2 On December 13, 2007 at 9:40 AM, Ben in Oakland wrote —

Another bang-on column, daniel. I wish you'd run for president, instead of this pack of losers.

It reminded me of a similar incident when I was in 8th grade. I was never a popular kid. i was usually at the bottom of the social scale. I think the only boy lower than me was a stutterer. I think that being gay had something to do with it as well, though i wasn't then, and still am not, obvious in the usual way. But for those reasons-- and others-- I was considered a good victim.

There was a boy named John Eagle in my school, friends with the most popular boy, Robin Towner, though john was definitely second tier compared to robin. John made it a point to pick on me every once in a while. One day, for some reason, i was on his shit list, and he kept it up all day and well into lunch. we had english class directly after lunch. He kept beating on my as we walked into class. Something snapped, and I flew into a rage. I attacked, jammmed him in between the wall and the pencil sharpener, and beat the crap out of him, letting him out just before the teacher walked into the room. It was so...liberating. Several people gave me the high sign and told me I had done the right thing. I think even robin gave me his approval.

The next day, john came to me and told me hgis mother said i had to pay for the shirt I had ripped. I just laughed at him-- probably the first time i had ever been in that position.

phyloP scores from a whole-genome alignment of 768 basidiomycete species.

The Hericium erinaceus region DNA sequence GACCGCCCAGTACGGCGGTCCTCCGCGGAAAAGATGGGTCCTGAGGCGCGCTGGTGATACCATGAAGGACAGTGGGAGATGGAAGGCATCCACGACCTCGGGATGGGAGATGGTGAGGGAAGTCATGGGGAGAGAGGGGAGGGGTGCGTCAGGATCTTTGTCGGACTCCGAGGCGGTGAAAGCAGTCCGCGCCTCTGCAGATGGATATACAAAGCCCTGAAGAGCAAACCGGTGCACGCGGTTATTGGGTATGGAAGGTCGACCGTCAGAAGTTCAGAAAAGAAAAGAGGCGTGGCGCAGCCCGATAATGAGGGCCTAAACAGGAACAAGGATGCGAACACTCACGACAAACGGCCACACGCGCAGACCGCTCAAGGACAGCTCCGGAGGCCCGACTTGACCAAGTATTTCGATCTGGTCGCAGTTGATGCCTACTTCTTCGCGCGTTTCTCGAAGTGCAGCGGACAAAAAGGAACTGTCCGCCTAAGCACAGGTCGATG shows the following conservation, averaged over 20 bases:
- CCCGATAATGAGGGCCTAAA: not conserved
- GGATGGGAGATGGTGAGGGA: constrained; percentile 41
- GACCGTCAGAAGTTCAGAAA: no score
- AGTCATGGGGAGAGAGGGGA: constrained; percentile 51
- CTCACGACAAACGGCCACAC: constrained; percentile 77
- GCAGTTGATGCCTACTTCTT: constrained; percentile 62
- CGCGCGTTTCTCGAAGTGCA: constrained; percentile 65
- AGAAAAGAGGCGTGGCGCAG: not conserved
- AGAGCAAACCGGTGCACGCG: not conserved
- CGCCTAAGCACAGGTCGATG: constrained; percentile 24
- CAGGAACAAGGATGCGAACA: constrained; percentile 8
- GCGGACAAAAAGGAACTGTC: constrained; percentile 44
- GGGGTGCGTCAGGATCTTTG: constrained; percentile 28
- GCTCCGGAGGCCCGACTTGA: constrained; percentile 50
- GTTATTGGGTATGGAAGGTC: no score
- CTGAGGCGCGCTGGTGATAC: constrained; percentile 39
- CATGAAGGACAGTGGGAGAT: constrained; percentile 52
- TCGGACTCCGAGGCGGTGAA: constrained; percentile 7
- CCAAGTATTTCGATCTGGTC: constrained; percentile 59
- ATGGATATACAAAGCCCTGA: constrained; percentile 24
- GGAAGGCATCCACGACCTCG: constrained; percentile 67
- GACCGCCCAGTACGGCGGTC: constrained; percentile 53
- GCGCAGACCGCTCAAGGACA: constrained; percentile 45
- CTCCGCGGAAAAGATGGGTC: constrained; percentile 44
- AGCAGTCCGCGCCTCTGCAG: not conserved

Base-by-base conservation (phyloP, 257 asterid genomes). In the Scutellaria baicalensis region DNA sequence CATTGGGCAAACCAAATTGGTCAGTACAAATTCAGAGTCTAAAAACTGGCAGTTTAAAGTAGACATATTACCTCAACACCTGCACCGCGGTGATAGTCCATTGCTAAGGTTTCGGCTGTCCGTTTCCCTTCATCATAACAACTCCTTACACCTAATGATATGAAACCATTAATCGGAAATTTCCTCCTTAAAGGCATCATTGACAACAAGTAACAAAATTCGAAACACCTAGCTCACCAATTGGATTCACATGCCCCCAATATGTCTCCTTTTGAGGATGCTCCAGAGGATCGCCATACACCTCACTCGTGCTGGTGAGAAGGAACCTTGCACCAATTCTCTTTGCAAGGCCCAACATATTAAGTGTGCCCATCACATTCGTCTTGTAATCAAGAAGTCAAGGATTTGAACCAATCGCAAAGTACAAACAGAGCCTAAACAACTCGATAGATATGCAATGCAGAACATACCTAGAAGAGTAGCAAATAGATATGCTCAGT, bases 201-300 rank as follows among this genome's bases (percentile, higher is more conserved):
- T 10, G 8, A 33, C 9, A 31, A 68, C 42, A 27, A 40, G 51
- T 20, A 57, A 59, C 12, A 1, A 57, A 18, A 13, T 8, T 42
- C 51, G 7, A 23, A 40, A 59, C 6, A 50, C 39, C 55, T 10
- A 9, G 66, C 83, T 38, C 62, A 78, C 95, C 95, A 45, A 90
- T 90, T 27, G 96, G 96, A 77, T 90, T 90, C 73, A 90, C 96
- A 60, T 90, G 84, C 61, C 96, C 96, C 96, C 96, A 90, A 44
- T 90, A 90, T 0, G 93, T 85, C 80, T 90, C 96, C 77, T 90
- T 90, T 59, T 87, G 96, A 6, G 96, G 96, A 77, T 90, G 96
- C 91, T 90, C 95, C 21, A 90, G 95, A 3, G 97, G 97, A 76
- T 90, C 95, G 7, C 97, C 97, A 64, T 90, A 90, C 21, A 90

I was still at the bottom of the social ladder, but I had a new respect for myself, and so that event was significant. We moved not long after that, and that changed everything. The next few years I spent learning to manage myself, resolving not to be a victim, not to listen to my family's programming (poor but honest ditch digger was their assessment, even though I was a straight A student!!!!), and to be the best and strongest person I could be, which I did.

But the difference between me and this poor boy was this: my basic psychological and spiritual immune system, though weakened, was basically not undermined and corrupted, either by the you're-worthless school of child rearing and by being at the bottom of the social scale, nor by the poison of fundamentalist religion, which separates the sheep from the goats, decrying the inferiority of the latter while forgetting that both species are equal prey to the indifferent wolves.

I knew there was something better for me, and I found it.

3 On December 13, 2007 at 12:09 PM, Daniel wrote —

Rube,